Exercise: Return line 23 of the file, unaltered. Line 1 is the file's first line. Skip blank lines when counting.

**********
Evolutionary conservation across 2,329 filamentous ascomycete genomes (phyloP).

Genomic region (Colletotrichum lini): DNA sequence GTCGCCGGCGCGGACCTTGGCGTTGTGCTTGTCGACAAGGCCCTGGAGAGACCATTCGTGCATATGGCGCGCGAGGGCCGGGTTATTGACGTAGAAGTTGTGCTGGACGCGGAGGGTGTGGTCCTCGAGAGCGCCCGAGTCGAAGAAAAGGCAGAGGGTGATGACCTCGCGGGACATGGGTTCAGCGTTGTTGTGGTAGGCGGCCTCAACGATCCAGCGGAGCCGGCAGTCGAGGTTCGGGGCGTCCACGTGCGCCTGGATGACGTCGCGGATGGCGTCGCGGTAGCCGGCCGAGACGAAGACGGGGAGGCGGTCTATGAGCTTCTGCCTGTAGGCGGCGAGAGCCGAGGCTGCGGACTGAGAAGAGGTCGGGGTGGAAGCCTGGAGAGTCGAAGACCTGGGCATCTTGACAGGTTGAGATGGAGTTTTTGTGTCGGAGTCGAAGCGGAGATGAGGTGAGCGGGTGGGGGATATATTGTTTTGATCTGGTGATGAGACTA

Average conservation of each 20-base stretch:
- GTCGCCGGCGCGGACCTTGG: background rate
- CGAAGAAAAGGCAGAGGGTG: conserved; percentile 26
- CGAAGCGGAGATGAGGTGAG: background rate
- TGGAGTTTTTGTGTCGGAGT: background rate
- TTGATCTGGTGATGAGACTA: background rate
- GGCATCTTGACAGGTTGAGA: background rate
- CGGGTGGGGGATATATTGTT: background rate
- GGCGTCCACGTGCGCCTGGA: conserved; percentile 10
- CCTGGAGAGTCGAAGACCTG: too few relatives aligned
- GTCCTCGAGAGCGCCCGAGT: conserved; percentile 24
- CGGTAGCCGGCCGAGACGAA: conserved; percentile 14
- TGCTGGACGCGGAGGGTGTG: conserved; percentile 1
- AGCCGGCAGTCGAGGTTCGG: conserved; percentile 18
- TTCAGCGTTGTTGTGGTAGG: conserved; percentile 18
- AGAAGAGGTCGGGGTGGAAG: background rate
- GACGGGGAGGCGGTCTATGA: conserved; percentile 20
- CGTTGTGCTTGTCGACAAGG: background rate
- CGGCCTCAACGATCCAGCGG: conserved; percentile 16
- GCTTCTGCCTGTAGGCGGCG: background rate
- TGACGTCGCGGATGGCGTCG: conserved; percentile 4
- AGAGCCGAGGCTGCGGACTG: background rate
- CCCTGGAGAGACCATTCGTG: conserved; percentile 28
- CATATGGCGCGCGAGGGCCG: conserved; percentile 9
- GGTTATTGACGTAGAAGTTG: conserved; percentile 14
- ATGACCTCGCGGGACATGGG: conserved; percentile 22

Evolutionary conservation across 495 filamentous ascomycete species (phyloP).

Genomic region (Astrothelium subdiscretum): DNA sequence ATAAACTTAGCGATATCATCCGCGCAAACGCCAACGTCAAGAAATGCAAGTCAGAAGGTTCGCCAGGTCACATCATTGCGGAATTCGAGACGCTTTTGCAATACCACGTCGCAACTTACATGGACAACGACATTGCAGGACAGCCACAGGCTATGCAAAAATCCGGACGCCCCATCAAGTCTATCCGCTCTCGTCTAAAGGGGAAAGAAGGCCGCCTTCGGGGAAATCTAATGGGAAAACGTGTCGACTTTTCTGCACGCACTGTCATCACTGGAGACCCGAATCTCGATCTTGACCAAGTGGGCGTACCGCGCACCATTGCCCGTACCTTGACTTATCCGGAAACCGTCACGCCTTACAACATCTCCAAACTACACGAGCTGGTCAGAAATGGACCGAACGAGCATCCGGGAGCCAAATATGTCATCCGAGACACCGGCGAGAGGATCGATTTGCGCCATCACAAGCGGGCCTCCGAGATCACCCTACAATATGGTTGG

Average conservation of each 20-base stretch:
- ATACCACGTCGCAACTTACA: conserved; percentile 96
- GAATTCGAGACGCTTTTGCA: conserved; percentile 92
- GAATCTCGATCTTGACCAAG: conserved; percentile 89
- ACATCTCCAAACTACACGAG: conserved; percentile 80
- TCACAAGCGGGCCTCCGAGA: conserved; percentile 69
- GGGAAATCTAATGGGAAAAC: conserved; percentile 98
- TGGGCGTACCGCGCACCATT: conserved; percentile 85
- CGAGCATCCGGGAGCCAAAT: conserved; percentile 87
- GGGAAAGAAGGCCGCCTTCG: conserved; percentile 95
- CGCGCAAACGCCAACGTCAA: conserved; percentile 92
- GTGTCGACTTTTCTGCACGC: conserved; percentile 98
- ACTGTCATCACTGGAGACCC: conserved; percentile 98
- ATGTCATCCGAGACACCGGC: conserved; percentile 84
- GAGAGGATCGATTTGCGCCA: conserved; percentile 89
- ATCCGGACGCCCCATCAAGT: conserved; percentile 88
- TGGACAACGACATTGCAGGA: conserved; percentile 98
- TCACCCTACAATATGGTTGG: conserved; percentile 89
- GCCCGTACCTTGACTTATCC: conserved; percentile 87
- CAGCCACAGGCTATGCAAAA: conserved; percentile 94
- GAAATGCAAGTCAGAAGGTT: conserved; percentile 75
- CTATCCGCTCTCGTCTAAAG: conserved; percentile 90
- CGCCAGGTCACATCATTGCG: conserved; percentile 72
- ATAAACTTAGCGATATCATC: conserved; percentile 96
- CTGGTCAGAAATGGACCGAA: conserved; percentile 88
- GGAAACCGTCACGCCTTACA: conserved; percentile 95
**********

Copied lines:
- TGACGTCGCGGATGGCGTCG: conserved; percentile 4